The Classified Service

The Unclassified Service

Public Benefit Corporations

Employment of retired public employees


CHAPTER 1 - DUE PROCESS RIGHTS OF EMPLOYEES

1.01 Due process rights depend on appointment status and jurisdictional classification

1.02 Who is entitled to due process?

1.03 Who has no due process rights?

1.04 Due process rights under §3020-a

1.05 The concept of tenure

1.06 “Permanent” appointments, probation and tenure in the competitive class

1.07 Permanent vs. probationer vs. provisional

1.08 Probationers’ due process rights

1.09 Temporary and provisional appointments

1.10 Jurisdictional misclassification

1.11 Budgetary classification irrelevant to due process rights of employees

1.12 Rights of employees of quasi-government entities

1.13 Veterans’ due process rights

1.14 Impartial tribunals

1.15 Specificity of charges

1.16 Immunity from discipline

1.17 Right to predetermination hearing

1.18 Ambiguity of language in Taylor Law agreements

1.19 Right of appeal and timeliness

1.20 Absence from hearings

1.21 Notice of hearings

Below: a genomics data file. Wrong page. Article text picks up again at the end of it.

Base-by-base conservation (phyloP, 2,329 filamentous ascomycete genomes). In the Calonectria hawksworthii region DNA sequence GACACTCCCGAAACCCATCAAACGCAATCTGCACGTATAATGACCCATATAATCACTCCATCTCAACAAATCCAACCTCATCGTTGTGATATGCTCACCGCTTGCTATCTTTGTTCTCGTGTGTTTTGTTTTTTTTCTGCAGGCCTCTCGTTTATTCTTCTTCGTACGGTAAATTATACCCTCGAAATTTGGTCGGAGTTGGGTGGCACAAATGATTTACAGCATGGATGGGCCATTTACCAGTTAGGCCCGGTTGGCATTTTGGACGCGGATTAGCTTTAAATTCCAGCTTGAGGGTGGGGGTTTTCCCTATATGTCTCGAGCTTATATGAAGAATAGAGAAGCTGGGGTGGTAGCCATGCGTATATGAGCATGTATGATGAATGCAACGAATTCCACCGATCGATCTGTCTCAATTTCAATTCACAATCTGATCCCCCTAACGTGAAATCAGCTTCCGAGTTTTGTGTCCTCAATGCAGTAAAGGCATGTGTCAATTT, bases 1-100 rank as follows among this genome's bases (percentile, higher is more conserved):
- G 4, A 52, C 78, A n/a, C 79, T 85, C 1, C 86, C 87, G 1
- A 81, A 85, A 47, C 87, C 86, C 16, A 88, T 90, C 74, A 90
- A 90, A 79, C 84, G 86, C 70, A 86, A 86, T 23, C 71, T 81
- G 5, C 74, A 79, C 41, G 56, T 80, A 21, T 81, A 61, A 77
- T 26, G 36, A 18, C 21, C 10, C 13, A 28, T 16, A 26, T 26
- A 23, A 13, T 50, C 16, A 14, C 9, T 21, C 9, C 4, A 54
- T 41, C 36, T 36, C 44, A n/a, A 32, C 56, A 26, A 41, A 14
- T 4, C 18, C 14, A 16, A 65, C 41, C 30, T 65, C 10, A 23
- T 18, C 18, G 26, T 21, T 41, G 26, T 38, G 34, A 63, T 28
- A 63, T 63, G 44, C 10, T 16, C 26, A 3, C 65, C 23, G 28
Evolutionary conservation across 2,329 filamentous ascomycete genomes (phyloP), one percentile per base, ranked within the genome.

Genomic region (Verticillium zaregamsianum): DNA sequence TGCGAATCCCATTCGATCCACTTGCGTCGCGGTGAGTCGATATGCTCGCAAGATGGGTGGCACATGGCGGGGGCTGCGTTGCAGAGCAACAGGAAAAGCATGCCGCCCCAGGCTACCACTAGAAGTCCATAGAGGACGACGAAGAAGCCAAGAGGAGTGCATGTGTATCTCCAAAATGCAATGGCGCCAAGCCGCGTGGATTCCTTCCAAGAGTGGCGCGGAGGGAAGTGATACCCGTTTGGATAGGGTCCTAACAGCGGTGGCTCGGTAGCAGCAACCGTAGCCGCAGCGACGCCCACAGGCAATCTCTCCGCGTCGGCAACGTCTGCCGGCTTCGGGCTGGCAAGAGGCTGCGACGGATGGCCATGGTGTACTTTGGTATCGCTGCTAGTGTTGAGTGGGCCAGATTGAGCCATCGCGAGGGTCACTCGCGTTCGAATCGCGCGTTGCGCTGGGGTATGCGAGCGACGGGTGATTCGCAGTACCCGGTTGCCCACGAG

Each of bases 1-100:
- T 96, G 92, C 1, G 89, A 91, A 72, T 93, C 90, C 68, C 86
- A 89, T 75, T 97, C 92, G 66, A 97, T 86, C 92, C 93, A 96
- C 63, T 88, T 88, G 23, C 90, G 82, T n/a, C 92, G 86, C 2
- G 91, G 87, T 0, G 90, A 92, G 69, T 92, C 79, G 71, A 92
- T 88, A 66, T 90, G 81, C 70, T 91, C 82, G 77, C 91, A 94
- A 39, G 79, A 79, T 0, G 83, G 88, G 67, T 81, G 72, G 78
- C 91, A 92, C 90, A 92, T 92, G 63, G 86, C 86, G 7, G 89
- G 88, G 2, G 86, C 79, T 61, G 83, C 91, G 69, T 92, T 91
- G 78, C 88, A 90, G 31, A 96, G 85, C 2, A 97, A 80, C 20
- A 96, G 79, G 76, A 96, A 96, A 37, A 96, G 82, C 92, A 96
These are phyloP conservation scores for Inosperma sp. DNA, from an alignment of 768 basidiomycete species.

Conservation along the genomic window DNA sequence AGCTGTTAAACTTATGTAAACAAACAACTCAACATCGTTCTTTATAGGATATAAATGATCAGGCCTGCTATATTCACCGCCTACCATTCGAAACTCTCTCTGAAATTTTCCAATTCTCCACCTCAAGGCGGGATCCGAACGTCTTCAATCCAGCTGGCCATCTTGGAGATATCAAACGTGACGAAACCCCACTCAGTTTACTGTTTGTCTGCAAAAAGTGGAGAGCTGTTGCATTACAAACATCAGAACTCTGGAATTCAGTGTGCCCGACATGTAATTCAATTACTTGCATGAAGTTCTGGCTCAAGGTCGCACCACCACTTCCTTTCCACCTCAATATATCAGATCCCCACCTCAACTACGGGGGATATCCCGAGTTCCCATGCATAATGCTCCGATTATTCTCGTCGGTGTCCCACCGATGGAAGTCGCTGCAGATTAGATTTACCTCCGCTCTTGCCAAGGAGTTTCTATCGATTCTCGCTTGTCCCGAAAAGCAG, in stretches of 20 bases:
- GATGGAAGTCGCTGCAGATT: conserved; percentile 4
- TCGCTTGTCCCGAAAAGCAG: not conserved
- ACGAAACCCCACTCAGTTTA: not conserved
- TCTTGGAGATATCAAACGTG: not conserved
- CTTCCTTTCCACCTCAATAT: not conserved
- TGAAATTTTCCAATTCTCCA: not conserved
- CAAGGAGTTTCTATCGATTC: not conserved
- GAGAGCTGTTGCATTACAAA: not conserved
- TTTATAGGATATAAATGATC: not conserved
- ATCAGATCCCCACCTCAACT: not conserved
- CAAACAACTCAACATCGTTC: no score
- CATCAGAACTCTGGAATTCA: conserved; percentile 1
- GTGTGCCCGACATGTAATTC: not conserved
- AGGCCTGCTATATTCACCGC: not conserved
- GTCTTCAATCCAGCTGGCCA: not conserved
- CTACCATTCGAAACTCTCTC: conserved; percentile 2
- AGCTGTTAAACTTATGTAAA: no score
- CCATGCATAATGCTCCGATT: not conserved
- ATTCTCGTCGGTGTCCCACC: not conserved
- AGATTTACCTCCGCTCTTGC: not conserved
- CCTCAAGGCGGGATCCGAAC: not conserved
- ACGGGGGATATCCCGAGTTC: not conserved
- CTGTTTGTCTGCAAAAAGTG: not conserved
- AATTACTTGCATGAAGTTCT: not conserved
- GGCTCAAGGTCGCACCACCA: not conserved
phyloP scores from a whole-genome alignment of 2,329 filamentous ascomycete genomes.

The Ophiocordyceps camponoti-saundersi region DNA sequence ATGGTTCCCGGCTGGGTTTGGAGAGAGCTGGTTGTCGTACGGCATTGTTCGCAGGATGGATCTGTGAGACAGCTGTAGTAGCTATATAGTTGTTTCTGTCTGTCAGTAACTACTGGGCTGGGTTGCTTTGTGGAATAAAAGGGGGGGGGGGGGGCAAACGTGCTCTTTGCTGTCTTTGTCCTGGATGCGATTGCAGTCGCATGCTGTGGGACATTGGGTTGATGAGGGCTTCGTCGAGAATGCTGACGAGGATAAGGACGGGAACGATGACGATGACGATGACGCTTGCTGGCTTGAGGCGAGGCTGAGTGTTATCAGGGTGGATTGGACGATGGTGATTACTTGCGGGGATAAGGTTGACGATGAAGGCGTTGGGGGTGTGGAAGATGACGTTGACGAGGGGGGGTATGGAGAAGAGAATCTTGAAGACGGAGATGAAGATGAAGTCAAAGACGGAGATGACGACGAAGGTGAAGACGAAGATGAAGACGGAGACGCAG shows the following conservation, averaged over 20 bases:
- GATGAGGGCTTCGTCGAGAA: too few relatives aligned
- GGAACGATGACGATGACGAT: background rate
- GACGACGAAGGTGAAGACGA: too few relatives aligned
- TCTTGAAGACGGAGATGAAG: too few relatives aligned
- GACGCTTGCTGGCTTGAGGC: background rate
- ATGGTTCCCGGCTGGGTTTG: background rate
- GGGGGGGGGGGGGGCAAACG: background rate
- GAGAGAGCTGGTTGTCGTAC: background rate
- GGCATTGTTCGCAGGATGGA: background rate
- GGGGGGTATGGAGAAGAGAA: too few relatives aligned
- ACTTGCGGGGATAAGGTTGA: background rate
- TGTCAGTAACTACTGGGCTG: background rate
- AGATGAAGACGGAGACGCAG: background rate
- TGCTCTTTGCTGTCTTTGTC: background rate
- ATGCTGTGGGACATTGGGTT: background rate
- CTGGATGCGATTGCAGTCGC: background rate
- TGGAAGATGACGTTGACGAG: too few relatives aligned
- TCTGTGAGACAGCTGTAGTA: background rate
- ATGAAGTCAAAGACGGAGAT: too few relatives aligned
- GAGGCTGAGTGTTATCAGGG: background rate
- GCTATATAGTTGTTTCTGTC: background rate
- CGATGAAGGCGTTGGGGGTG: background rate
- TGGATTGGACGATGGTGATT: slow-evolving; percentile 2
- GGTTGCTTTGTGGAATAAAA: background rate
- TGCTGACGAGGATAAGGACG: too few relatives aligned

1.22 Name-clearing hearings

1.23 Due process and optional hearings

1.24 Removal by operation of law

1.25 Suspension without pay

1.26 Authority to discipline

1.27 Pending criminal matters

1.28 Double jeopardy

1.29 Civil rights

1.30 First Amendment rights

1.31 Freedom of information

1.32 Public hearings

1.33 Disciplinary action based on pre-employment misconduct

1.34 Retirement to avoid disciplinary action


CHAPTER 2 - CONDUCTING AN INVESTIGATION

2.01 Overview: disciplinary investigations

2.02 Handling complaints

2.03 Anonymous allegations

2.04 Fairness in investigations

2.05 Interviewing employees

2.06 Refusal to answer questions

2.07 Free speech

2.08 Self-incrimination and immunity

2.09 Lying by employees

2.10 Statute of limitations on discipline

2.11 Legal representation during investigations

2.12 Suspension with or without pay

2.13 Effect of criminal actions on suspensions

2.14 Impact of criminal action on disciplinary action, generally